Would You Want the Right-To-Try?

In our current political climate, it’s nearly impossible to get through the day without seeing something about Planned Parenthood or ‘right-to-choose’ related news. But, for the past three years, another important healthcare battle has been waged and mostly ignored by the mainstream media: the right-to-try.

Over the past three years, 33 states have passed laws with the intent of helping terminally-ill patients gain increased access to experimental drugs via the right-to-try movement. Patients and supporters argue that they are just looking for the right to try solutions that may help them, whereas medical ethicists claim such laws pose worrisome risks to the health and finances of vulnerable patients.

In January of this year, California became the most recent state to introduce a right-to-try law. Any Californian doctor or hospital that wants to prescribe a medicine that has successfully passed a Phase 1 drug trial will now be protected by law. Monitored by the Food and Drug Association, Phase 1 drug trials focus merely on a patient’s safety rather than the effectiveness of the drug. During Phase 2 and Phase 3, however, drugs are tested for side-effects and effectiveness, which can sometimes take up to several years.

For those in support of the right-to-try law, the main argument is time. Once diagnosed, a patient may not have the time to wait for a drug to pass through all three phases. Supporters conclude that given the time constraint, patients should have the right to explore every treatment option.

In support, Assemblyman Ian Calderon continues, “It’s inhumane to have a law on the books that allows you to end your own life, but no law on the books that allows you to fight to extend it.”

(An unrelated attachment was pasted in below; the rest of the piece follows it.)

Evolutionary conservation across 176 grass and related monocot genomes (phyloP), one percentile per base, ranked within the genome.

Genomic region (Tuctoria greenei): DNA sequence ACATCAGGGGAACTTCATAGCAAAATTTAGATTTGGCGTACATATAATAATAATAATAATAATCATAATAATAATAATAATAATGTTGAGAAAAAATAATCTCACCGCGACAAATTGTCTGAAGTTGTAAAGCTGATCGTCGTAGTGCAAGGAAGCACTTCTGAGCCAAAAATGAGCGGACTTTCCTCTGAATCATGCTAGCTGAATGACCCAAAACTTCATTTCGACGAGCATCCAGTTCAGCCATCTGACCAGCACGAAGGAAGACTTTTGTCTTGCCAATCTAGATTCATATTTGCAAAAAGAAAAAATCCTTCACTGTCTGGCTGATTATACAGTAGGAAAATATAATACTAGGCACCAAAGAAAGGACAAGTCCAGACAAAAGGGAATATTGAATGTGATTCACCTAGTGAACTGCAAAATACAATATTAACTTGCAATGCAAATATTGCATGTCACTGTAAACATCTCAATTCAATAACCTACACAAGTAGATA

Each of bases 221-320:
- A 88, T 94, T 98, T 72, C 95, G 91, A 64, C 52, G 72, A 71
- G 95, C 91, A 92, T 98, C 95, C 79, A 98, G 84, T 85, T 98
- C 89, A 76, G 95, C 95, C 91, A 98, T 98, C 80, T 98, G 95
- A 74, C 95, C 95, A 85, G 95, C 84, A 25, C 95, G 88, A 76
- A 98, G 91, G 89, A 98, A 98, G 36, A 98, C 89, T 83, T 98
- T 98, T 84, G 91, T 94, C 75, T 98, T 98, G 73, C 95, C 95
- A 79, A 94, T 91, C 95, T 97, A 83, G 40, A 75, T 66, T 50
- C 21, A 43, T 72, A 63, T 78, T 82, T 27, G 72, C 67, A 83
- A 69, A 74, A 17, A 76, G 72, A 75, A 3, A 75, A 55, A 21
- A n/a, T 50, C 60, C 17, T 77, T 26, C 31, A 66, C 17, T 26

Historically, supporters feel that doctors have been hesitant to prescribe experimental drugs. The law ensures that doctors can help patients petition to get experimental medicine from drug makers without fear of harm from the state’s medical board.

However, there is a fear from the opposition that such laws pose risks to the health and finance of vulnerable patients due to an increased chance of patients being taken advantage of. To this, supporters argue, “We are smart, informed, and feel it is our right to try some of these solutions because we’re going to die anyway”.

It is true that patients may be spending large sums of money on treatments that are not guaranteed to work. Furthermore potentially missing out on a more peaceful passing. Either way, patients with terminal illnesses may ultimately feel they are suffering with or without the drugs.

Right-to-try is certainly a controversial debate. Both viewpoints are completely valid; how do we define the line between trying to protect patients while giving them freedom in their health care decisions? Furthermore, if medical science can’t be tailored towards each patient, how do we increase our chance of favorable outcomes? When it comes to experimental drugs, having peer-to-peer interaction would be a huge bonus. Communicating with other patients before trying the treatment yourself could help bring you to your best treatment. What do you think?
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